Then, in early May, Slater christened the wave by inviting surf royalty -- including two women's world champs, pro surfer Nat Young and a few WSL executives -- to experience his creation first hand. Their euphoric reactions said it all: Not only does this wave look good, it rides like the real deal -- if not better.
Now that the WSL is backing Slater's "freak of technology," it could revolutionize the sport entirely, make surfing accessible to the masses and giving the entire industry a much-needed boost.
"We do believe that all stakeholders -- athletes, fans, broadcast and corporate partners -- will be super energized by the advent of Championship Tour-level competition with man-made waves," Speaker said in a release.
But two groups -- broadcasters and corporate partners -- clearly stand to benefit the most. Broadcasters will relish the fact that competitions would no longer be dependent on wave or swell conditions, making them more predictable and easier for live TV, while sponsors would enjoy reaching new markets and audiences that were, geographically speaking, cut off from surfing before.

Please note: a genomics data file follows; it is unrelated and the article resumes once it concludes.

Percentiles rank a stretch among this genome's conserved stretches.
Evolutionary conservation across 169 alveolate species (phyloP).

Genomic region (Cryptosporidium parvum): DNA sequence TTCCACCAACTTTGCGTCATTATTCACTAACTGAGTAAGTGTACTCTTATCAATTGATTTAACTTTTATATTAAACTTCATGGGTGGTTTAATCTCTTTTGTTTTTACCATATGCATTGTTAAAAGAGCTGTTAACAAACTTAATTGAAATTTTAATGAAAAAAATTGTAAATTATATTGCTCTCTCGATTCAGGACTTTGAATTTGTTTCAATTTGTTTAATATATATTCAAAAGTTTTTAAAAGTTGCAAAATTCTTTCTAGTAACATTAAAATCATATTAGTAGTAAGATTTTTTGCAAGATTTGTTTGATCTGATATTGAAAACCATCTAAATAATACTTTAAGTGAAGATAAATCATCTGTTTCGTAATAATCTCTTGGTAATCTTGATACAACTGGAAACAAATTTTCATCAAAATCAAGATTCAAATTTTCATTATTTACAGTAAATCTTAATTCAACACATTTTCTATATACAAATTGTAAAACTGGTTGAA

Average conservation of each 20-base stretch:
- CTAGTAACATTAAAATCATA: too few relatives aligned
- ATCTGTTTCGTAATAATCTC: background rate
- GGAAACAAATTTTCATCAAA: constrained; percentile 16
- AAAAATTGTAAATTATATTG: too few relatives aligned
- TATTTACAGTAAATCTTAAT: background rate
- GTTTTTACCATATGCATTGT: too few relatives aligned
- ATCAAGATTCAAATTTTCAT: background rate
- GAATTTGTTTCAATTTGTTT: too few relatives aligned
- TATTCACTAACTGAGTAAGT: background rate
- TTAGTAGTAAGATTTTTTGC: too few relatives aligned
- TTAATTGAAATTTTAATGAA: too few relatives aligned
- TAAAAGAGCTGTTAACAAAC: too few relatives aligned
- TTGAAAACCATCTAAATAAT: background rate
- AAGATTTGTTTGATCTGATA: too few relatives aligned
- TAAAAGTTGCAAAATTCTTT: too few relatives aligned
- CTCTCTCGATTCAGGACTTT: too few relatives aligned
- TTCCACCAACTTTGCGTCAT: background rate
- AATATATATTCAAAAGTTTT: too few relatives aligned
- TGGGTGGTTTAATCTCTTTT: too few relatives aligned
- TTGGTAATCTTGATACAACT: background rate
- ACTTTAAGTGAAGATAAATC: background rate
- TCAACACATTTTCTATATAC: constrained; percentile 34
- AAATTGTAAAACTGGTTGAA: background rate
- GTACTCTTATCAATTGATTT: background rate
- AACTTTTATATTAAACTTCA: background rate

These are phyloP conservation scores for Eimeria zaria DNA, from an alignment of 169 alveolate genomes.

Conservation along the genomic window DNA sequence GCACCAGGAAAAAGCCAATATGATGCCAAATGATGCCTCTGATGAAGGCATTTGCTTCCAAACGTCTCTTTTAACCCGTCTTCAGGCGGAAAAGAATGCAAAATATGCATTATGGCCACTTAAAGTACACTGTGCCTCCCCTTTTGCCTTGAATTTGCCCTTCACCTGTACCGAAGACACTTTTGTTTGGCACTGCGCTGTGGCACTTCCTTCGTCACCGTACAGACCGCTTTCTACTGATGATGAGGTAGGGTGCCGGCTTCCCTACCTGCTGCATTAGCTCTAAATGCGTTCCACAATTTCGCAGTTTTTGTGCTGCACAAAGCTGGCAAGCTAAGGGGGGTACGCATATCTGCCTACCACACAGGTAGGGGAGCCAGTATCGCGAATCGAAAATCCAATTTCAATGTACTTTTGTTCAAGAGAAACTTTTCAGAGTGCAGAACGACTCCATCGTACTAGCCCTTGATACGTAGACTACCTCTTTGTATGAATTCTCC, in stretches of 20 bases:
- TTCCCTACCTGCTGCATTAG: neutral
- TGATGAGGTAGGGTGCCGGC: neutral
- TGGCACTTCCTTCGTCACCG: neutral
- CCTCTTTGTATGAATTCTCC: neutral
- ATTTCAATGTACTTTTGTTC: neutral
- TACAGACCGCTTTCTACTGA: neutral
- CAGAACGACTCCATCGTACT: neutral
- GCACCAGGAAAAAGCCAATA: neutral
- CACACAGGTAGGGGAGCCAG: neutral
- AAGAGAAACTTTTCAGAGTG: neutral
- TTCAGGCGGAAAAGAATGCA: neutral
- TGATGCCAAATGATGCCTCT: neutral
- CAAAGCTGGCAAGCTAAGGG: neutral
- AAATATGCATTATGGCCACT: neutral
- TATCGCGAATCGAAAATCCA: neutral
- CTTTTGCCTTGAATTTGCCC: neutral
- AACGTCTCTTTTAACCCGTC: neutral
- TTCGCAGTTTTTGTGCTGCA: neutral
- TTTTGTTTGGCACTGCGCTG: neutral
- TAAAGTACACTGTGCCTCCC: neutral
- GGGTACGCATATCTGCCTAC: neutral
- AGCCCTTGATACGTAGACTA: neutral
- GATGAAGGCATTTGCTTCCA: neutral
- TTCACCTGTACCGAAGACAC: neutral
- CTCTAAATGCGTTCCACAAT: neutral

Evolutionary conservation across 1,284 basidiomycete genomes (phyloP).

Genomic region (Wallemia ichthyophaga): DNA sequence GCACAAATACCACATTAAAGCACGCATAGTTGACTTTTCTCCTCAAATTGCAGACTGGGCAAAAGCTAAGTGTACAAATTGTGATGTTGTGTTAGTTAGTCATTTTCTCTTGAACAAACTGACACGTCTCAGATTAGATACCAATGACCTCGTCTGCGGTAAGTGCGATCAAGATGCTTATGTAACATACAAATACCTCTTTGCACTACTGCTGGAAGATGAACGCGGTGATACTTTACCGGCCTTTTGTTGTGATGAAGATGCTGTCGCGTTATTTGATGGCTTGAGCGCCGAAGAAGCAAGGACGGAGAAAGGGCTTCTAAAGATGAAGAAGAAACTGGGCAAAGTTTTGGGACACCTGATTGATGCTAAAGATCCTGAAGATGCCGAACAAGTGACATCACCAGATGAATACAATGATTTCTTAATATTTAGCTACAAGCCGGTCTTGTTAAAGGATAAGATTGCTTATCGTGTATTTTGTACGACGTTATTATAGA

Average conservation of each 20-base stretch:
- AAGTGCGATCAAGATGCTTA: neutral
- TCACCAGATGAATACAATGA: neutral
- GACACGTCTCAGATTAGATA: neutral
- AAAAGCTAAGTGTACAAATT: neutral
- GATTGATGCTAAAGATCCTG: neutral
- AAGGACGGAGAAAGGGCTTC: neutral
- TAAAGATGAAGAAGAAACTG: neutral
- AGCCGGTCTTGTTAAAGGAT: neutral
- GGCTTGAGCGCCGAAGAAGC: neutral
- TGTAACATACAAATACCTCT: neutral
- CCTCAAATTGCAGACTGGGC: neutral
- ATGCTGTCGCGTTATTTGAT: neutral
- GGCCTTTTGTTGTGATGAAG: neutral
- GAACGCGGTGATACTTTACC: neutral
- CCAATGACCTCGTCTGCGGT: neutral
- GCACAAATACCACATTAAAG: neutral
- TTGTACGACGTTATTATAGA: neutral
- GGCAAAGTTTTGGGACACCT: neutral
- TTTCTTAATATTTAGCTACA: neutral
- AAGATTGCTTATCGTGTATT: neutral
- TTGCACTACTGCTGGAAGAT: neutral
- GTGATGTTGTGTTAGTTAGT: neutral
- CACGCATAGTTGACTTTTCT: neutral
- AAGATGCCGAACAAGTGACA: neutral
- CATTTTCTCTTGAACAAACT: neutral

The acquisition also sets WSL up to "bring surfing to regions of the country and the world that may not be near a coastline, introducing millions of new fans to the sport," Patty Smith, WSL's senior vice president, told The Huffington Post. "It's early days yet, but we are excited about the possibilities."
The surfers, of course, also stand to benefit from the increased exposure. If, for instance, the WSL can successfully introduce artificial waves into championship events, it could be the component officials need to finally include surfing in the Olympics.